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|THE CONCH REPUBLIC|
|Exploring the Florida Keys and Key West|
text and photos
It isn’t very far from Ernest’s place down to Sloppy Joe’s joint, surely not more than a good block or two. It took me quite some time though.
First there was a kid trying to sell me a Cuban cigar and when I mentioned that I didn’t smoke, he told me about a bar where everybody was just hanging around nude, even the guests. I wondered if there was more going on than just hanging around. Then I had to sidestep a flock of chickens because the rooster wouldn’t move for me and then a blue 57 Chevy almost ran me down. I have no idea what it was all about, the two guys in the car yelled at me in Spanish, I think they were looking for the Conch Republic Seafood Company down the road.
When I finally made it to Sloppy Joe’s Bar, I was about as thirsty as Ernest Hemmingway was most of the time while he was living in Key West, the most southerly part of Florida. The bartender looked a lot like Castro sixty years ago, so I didn’t really believe him when he told me that I was sitting on Hemmingway’s favourite stool. After the fourth beer he told me that I looked a bit like Hemmingway, so I gave him the big tip he expected and left.
I didn’t tell him that I was heading back up to the Hemmingway house to type part of this story on Ernest’s old typewriter. He probably wouldn’t have believed me, but it is the truth.
Much of Florida is as American as it can get. Right down almost to Miami, it is a state of the rich and poor along with retired people fighting for space with hundreds of shopping malls and even more RV sites, but from Miami on south that changes quickly. Just south of Miami, Route 1 becomes the only road available. While there are still plenty of junk-food places and the occasional Wal-Mart along the road, by the time one gets to Key Largo or Islamorada they are replaced with seafood restaurants and shops that sell snorkels, cheap T-shirts and tiny, but very colourful bikinis. It is from here on down, that one’s world changes. Nobody talks about war or the economic downturn. For the next 150 km it is more valuable to know if the tide is going out than if the stock market is up and nobody talks about where to find the cheapest gas, but knowing where the tarpon bite this evening or who has the best seafood in the area, now that is really important.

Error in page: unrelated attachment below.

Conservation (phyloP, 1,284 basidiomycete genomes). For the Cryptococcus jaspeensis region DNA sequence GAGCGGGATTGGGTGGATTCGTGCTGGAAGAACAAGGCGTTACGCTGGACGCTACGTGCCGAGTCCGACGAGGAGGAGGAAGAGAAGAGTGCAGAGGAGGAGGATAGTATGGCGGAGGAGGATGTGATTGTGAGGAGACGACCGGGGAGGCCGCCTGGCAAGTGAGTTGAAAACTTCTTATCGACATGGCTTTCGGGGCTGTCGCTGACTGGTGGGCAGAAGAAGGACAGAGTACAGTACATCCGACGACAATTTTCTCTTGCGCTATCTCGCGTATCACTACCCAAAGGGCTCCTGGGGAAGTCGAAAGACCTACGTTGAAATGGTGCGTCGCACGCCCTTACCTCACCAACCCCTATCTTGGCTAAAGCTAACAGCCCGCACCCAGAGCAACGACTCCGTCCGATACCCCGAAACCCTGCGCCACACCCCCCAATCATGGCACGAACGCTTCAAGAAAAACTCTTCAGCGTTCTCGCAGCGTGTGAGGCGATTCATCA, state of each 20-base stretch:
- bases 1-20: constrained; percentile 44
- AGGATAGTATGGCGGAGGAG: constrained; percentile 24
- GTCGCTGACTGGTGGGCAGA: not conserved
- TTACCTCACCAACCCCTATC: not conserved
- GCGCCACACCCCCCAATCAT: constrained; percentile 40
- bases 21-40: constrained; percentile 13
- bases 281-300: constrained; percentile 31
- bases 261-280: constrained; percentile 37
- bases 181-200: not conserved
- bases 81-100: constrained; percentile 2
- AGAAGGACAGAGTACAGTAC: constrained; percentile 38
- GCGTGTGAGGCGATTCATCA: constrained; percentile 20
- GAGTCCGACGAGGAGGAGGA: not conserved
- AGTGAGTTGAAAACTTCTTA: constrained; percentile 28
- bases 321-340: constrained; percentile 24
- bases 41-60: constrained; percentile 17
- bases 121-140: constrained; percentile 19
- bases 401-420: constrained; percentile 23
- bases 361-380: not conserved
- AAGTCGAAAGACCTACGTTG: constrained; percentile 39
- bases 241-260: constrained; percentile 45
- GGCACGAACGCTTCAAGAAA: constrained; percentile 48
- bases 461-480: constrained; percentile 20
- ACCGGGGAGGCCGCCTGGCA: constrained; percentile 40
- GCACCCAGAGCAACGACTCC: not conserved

Route 1 may be the only road that leads down to Key West, but it surely must also be the most deceptive road in all of Florida. Barreling along at forty miles an hour, traffic is too casual to go any faster; you could miss everything. The problem is that Floridians may not have learned how to count votes but they surely know how to advertise on billboards. So, unless you are looking for a snorkel and mask or that colourful tiny bikini, you are so overwhelmed by signs that you miss all the attractions, which are usually a few hundred meters from the main drag. The Keys have many great attractions, most of them natural and adventurous in nature.